Foreign Policy Blogs

The Meaning of Chanukah

Now that Chanukah has drawn to a close, I wonder, as I tend to do around this time of year, why we celebrate the success of the Maccabean Revolt?  As Joseph Telushkin writes in Jewish Literacy, “[o]ne of the sadder ironies of Jewish history is that the Macabees led a successful revolt against King Antiochus’s antisemitic oppression… only to turn into oppressors of the Jews themselves.”  After recounting the story of the revolt and the subsequent rededication of the Jewish temple in Jerusalem, Telushkin continues:

Unfortunately, the Macabees were more noble in opposition than in power.  They had grown so accustomed to fighting that they seemed incapable of working with anyone who disagreed with them about anything.  Simon’s grandson, King Alexander Yanni, executed eight hundred of his Pharisee opponents, after first forcing them to witness the murders of their wives and children.  While the slaughter was going on, Yannai was present, hosting a Greek-style drinking party…

In 63 B.C.E., during a civil war that erupted between two Hasmonean brothers, the Romans came to adjudicate and ended up occupying Jerusalem.  The tragedy was now complete.  The original Maccabees had freed the Jews from foreign rule; their corrupt descendants now returned the Jews to subjugation under an alien (and pagan) power.  The Maccabees had themselves become the kind of Jews that their great-grandfather, had once killed as traitors.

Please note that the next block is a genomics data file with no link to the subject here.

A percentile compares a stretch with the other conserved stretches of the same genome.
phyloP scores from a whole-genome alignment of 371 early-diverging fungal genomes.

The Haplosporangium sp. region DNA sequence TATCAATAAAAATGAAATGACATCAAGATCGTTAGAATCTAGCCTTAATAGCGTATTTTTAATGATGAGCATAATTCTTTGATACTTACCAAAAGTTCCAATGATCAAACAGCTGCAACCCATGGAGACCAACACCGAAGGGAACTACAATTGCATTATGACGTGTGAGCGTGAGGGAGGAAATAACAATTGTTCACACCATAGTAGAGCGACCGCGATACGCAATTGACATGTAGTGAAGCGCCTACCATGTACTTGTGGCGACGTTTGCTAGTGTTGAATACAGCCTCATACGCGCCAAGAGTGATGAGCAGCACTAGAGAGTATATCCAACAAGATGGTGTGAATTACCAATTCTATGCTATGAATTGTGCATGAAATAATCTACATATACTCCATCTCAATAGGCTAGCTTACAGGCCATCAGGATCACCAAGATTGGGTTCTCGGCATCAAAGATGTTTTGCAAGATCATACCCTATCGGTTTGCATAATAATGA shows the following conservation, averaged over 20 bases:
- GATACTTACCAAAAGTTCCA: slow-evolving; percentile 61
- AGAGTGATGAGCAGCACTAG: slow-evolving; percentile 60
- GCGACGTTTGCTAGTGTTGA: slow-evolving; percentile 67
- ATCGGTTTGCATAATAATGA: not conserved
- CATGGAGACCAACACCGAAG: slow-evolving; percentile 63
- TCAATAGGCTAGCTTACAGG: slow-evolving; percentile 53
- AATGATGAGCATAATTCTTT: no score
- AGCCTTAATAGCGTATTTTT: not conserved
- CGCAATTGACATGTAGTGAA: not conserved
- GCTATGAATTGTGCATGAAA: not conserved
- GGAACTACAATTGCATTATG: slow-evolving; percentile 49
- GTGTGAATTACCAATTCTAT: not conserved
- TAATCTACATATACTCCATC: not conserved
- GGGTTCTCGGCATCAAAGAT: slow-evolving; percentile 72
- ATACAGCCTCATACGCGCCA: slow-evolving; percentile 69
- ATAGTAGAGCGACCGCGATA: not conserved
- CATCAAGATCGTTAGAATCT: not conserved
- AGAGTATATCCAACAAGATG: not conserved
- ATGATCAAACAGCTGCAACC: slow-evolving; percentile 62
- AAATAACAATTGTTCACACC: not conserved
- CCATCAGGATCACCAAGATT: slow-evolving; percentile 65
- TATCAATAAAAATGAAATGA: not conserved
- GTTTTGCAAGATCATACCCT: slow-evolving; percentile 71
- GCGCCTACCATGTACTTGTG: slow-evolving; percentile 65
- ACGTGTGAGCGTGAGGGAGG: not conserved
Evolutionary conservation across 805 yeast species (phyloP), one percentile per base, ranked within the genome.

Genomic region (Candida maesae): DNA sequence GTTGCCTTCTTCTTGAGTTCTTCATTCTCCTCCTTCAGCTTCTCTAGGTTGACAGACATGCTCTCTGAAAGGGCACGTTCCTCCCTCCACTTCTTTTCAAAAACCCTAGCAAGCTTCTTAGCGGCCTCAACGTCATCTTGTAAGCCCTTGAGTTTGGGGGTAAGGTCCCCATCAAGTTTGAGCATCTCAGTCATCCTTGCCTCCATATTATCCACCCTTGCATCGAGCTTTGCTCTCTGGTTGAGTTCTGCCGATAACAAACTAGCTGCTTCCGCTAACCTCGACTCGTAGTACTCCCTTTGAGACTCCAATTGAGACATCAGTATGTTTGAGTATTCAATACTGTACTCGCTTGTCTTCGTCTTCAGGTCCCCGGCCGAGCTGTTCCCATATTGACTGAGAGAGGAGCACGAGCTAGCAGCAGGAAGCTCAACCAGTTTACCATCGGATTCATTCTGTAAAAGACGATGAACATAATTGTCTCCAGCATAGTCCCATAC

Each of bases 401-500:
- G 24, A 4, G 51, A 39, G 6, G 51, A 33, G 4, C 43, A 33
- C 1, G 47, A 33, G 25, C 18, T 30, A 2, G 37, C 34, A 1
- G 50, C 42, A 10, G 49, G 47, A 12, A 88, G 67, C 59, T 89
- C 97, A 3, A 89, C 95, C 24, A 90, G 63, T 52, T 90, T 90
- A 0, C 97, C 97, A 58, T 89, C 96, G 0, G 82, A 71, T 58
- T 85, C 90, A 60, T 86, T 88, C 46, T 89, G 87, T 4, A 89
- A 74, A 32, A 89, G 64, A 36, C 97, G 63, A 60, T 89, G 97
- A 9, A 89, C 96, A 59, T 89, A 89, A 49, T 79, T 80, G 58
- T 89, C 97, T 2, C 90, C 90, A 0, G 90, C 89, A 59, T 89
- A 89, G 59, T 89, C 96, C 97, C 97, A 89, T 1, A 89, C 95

To me, this is the true lesson of Chanukah, and one finds this cycle of events play out in different areas throughout history and today.  The Puritans fled to America to escape religious persecution only to create a community based on repression of religious freedom. The colonists fought for independence, claiming a devotion to “life, liberty, and the pursuit of happiness,” but this notion was at odds, as the Englishman Jeremy Bentham wrote in 1776, with their behavior, namely, to use Bentham’s examples, the invasion of Canada and repression of peaceful dissidents during the revolution.  And more recently, Julian Assange claimed that the WikiLeaks cables would show the U.S. government “turning a blind eye to corruption and human rights abuse in ‘client states’,” to which Daniel Drezner shrugged, “[n]ot even the most naive human rights activist would believe otherwise.”  In the same vein, American progressives had their own hopeful Chanukah moment on November 4, 2008, only to see those hopes fall victim to the scourge of systematic forces.  We are surrounded by such stories.  And this relationship between hope and power structures, to me, seems to be Chanukah’s truly significant theme.